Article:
FIG. 5a illustrates a preferred embodiment of the invention in which a radiator 10 is coupled through a matching element to a separate conductive patch 25 which is capacitively coupled to the ground plane 20 proper. The coupling of the separate conductive patch to the ground plane can be realized using a fixed capacitance element or variable capacitance element 26 such as a varactor. The capacitance element 26 may also be realized by means of a combination of one or more fixed and one or more variable capacitive elements, such as e.g. a fixed capacitor and a varactor. The separate conductive patch may be realized e.g. as an electrically conductive pattern on a printed circuit board. Such a separate conductive patch makes it possible to control the coupling of the matching element to the ground plane in a versatile manner. In this kind of an embodiment the strength of the coupling between the matching element and ground plane is affected by both the capacitive coupling between the matching element 100 and the separate conductive patch 25 and the capacitance of the capacitance element 26. FIG. 5a also shows a feed line 30.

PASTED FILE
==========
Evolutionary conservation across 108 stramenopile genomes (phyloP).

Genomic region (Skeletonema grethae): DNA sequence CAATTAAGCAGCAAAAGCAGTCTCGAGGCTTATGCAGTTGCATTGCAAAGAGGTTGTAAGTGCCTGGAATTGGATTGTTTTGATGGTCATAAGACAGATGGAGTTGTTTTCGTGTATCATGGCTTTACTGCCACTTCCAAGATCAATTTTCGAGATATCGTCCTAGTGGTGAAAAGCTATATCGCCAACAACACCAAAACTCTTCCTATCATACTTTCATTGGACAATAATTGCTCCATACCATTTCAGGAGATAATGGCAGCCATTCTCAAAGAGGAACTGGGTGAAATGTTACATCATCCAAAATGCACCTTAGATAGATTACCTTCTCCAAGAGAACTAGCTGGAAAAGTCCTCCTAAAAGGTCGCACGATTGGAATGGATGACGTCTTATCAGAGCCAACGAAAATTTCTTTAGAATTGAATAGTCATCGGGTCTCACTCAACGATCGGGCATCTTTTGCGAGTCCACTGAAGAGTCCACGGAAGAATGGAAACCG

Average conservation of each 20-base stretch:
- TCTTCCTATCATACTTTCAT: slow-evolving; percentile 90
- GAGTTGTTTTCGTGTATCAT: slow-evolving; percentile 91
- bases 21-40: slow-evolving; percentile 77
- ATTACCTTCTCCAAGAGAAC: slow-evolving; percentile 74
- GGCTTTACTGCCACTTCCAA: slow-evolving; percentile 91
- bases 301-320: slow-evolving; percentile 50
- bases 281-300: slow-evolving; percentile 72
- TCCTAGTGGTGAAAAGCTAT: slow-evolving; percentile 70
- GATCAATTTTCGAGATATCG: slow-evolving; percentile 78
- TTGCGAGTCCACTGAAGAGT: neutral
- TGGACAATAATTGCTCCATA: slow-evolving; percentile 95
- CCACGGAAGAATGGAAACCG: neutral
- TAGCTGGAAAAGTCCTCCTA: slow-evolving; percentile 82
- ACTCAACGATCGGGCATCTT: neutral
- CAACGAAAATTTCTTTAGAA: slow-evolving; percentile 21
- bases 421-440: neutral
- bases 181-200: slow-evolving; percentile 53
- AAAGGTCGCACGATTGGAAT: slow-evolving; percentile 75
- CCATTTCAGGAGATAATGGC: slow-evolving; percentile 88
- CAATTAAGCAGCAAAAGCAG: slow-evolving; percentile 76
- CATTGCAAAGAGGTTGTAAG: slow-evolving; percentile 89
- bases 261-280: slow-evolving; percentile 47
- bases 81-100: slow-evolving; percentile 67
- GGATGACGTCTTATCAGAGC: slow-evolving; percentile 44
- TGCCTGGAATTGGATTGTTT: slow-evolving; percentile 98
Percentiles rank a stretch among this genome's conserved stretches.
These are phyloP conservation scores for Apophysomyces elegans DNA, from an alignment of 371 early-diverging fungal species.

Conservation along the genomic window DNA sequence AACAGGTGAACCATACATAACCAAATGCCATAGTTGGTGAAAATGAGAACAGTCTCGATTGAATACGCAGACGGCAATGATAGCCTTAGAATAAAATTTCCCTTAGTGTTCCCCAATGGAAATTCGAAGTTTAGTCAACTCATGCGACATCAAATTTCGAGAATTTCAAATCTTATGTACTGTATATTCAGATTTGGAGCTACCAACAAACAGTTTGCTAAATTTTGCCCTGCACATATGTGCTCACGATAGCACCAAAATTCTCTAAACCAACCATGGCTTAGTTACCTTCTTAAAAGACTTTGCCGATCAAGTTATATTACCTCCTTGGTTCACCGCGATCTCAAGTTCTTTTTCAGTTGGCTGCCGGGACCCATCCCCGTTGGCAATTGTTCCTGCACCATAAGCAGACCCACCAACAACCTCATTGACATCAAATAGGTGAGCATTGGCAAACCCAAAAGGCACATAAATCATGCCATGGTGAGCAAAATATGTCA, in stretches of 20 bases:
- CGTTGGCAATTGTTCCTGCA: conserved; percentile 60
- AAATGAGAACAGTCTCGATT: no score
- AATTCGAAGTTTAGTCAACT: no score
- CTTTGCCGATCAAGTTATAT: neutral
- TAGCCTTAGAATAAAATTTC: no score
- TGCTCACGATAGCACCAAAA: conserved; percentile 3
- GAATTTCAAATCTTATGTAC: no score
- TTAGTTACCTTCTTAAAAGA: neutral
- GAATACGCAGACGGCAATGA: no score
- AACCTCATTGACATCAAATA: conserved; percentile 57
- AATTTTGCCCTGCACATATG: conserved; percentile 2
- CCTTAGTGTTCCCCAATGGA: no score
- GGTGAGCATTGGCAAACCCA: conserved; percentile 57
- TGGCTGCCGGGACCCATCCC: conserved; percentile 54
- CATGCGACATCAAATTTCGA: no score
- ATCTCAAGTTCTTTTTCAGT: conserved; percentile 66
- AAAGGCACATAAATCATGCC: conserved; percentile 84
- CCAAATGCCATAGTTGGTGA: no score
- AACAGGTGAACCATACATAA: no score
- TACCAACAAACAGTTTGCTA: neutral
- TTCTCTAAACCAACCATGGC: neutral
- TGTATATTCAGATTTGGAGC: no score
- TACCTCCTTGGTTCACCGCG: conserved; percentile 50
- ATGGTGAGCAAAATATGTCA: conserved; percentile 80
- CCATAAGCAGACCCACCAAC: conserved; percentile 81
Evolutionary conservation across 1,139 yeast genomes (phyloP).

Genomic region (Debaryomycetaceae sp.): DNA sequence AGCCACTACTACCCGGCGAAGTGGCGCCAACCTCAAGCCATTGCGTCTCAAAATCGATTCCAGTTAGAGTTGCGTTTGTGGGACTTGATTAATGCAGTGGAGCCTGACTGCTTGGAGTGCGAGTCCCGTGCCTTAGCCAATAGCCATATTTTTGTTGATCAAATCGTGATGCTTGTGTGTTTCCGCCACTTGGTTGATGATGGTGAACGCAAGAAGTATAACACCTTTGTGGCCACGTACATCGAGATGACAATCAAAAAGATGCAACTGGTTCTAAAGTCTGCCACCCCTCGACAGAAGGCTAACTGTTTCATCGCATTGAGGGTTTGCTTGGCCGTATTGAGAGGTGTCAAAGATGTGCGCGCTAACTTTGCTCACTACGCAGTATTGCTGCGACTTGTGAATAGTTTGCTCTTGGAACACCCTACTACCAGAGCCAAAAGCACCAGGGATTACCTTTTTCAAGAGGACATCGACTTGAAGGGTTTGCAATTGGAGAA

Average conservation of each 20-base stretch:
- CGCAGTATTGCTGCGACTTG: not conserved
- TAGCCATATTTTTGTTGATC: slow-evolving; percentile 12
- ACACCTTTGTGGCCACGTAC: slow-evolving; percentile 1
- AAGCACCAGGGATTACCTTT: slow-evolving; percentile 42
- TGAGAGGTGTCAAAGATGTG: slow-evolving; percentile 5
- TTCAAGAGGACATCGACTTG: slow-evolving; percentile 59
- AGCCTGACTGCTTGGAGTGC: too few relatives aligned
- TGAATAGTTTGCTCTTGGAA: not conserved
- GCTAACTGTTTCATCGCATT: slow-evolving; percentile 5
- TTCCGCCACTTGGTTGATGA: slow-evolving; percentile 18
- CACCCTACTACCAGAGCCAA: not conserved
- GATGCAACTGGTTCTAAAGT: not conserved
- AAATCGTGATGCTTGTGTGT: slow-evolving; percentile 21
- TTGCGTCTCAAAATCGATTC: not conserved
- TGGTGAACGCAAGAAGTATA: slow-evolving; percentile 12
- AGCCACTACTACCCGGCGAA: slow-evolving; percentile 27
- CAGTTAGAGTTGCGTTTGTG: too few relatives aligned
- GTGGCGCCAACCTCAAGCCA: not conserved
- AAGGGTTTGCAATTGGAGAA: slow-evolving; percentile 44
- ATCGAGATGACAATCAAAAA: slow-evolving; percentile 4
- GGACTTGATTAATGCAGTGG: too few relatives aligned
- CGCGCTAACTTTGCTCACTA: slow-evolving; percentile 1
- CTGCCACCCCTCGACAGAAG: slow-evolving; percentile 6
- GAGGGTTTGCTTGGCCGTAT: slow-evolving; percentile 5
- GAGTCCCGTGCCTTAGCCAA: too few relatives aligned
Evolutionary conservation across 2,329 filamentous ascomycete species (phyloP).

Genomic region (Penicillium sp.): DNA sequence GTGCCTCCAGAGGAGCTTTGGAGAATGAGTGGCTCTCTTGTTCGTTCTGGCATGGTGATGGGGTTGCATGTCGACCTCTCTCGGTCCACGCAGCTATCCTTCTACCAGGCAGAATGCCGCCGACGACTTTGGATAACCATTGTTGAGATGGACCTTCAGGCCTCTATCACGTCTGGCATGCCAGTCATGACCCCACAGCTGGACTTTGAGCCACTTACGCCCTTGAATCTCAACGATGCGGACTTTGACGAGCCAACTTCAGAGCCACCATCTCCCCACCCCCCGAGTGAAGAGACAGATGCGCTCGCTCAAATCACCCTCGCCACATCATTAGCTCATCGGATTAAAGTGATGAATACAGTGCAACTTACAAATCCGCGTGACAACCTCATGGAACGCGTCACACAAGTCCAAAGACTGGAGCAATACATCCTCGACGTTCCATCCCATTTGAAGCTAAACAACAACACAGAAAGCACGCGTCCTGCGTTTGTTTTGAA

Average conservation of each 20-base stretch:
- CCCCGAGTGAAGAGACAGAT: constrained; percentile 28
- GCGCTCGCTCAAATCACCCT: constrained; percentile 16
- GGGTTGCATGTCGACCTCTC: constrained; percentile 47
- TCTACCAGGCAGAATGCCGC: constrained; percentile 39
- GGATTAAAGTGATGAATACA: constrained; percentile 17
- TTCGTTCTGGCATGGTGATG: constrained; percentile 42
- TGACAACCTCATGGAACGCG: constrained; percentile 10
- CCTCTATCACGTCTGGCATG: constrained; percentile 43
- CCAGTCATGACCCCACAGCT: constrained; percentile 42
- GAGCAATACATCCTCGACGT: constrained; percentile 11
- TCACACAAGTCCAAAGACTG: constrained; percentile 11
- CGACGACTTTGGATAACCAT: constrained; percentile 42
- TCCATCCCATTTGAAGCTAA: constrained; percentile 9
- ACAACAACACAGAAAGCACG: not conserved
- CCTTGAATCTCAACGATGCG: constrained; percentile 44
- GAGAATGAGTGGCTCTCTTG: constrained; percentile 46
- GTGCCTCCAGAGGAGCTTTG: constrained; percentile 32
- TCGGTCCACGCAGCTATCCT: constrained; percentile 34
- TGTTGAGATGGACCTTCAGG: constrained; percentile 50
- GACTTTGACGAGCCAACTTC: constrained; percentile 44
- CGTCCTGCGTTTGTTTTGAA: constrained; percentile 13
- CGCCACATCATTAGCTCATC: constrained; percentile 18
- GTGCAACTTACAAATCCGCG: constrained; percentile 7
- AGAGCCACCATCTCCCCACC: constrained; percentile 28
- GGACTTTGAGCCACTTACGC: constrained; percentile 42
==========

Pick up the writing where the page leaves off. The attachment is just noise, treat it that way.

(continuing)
In a second preferred embodiment of the invention the ground plane 20 and the separate conductive patch 25 may be coupled to each other by means of a switching element, such as e.g. a PIN diode or FET transistor, in addition to or instead of capacitance elements. This way it is possible to relatively strongly affect the coupling between the matching element 100 and ground plane 20 by means of the switch.

FIG. 5b illustrates a preferred embodiment of the invention in which a radiator 10 is coupled through a matching element 100 to both the ground plane 20 and separate conductive patch 25, which in turn is capacitively coupled to the ground plane 20 through a capacitance element 26. One and the same matching element may thus be coupled to both the ground plane and the separate conductive patch. In different embodiments of the invention one and the same matching element may be coupled to more than one separate conductive patch. FIG. 5b also shows a feed line 30.